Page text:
Humana partnerships

Dr. Roy Beveridge, Humana’s chief medical officer, has again been nominated as one of Modern Healthcare’s 50 Most Influential Physician Executives and Leaders of 2017.

Cast your vote for Dr. Roy Beveridge.
Voting is open through Friday, April 28.

For the second year in a row, Dr. Roy Beveridge is in the running for Modern Healthcare’s 50 Most Influential Physician Executives and Leaders. You can vote for him now by clicking here.

We’re proud of the work Dr. Beveridge does to champion Humana’s Bold Goal and integrated model of health care. He’s been instrumental in working with others to unite physicians, business and government leaders, community organizations, medical associations and academics around population health. The unified group looks at barriers that make health hard and works together to test solutions. Then, Dr. Beveridge, on behalf of the group, shares these solutions and research findings so others in the industry can learn from what we’re doing together to make health a little easier for people.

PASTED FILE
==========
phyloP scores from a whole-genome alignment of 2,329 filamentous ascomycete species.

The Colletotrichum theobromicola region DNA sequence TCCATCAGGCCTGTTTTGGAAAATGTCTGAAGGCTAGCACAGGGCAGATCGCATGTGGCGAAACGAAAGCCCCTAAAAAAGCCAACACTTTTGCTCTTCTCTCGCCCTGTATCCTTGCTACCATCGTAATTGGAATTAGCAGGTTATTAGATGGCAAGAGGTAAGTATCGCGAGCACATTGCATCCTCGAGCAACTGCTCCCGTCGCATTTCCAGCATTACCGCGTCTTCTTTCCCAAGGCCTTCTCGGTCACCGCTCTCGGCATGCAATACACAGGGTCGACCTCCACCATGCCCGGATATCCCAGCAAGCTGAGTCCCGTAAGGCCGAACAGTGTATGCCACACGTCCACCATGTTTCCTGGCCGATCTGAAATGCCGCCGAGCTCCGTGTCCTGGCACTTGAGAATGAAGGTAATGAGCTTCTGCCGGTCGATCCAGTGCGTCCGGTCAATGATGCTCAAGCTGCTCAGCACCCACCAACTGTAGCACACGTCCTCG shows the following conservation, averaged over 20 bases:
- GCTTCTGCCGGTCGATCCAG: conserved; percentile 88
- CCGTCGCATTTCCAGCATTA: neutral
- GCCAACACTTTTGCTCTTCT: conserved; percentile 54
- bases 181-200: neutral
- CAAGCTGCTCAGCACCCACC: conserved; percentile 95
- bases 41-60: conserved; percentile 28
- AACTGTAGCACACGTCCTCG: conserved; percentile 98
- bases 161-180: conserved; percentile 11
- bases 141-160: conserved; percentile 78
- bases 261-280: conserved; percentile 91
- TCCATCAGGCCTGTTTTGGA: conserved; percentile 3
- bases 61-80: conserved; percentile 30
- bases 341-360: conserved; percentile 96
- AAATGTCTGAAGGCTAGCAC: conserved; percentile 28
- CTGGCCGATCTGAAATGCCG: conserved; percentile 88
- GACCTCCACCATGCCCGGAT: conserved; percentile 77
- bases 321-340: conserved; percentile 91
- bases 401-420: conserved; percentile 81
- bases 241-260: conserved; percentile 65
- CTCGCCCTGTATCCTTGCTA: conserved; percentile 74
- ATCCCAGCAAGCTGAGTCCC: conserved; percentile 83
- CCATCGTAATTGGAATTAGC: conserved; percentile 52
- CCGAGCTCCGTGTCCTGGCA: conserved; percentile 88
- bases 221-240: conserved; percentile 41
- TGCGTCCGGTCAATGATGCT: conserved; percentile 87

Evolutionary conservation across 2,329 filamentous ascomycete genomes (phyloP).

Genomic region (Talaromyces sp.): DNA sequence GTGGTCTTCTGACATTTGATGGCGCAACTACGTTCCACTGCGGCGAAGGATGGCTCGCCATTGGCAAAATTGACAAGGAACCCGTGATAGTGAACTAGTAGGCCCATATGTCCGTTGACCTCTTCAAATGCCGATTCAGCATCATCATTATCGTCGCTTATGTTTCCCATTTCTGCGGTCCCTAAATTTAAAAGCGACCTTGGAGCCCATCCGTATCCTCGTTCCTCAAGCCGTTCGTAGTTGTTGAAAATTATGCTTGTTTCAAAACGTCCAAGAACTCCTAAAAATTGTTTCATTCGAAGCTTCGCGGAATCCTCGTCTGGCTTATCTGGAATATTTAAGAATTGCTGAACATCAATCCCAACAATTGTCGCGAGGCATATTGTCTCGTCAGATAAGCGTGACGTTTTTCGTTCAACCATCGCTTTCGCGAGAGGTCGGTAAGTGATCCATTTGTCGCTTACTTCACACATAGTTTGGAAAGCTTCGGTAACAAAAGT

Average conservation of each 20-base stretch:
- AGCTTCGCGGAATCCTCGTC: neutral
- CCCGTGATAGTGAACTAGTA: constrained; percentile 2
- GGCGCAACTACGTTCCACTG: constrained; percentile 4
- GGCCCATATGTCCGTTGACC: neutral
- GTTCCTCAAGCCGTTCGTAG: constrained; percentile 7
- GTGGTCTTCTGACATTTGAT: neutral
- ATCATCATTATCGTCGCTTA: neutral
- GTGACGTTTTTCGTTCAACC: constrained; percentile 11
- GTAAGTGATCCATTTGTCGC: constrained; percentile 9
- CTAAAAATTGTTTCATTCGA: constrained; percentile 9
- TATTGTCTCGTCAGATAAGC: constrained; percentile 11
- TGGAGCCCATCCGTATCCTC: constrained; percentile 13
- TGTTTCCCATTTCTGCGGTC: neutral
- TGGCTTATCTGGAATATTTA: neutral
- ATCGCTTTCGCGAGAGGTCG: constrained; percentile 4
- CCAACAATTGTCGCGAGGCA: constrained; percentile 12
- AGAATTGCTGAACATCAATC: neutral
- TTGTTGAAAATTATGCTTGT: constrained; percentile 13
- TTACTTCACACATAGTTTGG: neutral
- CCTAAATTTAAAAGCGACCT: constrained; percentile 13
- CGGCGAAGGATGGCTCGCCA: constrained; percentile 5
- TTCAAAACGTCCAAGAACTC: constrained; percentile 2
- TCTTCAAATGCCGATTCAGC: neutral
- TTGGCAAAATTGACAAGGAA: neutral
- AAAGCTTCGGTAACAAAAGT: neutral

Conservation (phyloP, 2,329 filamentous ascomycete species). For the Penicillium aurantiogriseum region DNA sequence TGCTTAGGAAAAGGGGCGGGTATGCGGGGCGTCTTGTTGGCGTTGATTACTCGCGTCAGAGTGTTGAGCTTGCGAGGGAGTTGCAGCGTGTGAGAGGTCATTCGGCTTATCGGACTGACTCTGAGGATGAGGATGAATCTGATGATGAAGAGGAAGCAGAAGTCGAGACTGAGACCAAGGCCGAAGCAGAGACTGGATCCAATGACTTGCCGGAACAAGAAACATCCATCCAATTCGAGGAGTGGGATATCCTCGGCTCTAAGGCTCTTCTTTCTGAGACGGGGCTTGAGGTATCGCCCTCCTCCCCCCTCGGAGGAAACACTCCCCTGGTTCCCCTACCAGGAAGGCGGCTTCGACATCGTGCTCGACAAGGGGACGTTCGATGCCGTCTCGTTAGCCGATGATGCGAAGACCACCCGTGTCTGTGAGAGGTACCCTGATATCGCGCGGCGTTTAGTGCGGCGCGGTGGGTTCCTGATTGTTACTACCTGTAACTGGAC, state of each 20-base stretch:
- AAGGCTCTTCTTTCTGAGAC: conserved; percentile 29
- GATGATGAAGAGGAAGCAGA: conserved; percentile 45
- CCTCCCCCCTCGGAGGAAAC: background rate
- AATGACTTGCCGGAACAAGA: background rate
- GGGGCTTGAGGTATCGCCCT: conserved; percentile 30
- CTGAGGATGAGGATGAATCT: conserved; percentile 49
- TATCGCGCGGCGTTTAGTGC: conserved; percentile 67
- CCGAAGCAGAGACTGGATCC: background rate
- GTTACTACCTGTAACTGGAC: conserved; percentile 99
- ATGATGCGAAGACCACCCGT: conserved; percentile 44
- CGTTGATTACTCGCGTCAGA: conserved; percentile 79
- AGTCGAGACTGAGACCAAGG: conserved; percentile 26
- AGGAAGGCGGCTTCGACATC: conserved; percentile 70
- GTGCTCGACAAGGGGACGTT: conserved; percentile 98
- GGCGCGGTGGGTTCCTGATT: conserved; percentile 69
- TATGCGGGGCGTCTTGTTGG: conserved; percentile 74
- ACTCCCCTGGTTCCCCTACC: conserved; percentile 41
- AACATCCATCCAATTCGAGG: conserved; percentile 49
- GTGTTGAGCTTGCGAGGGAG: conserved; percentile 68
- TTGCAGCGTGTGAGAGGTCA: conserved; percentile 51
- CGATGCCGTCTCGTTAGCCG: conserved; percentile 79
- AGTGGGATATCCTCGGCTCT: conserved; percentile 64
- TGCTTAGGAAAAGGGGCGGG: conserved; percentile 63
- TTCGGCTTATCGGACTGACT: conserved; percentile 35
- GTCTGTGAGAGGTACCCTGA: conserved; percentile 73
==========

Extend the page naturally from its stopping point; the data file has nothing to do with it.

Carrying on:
Check out an article he published last month on Forbes.com that focuses on why investing in improved health and longevity makes financial sense for our business.

About Dr. Roy Beveridge:
Dr. Beveridge is known for his thought leadership on population health, authoring numerous articles on a range of medical topics such as medical oncology, stem cell transplantation, integrated care delivery models and standardization of quality metrics. He is board certified in medical oncology and internal medicine, practicing for more than 20 years. He is a member of many societies, including American Medical Association, American Society of Clinical Oncology, and American Society of Hematology. Previously, he has served on many boards related to medical practice, quality metrics and patient advocacy. He currently serves on Health Care Payment Learning & Action Network guiding committee.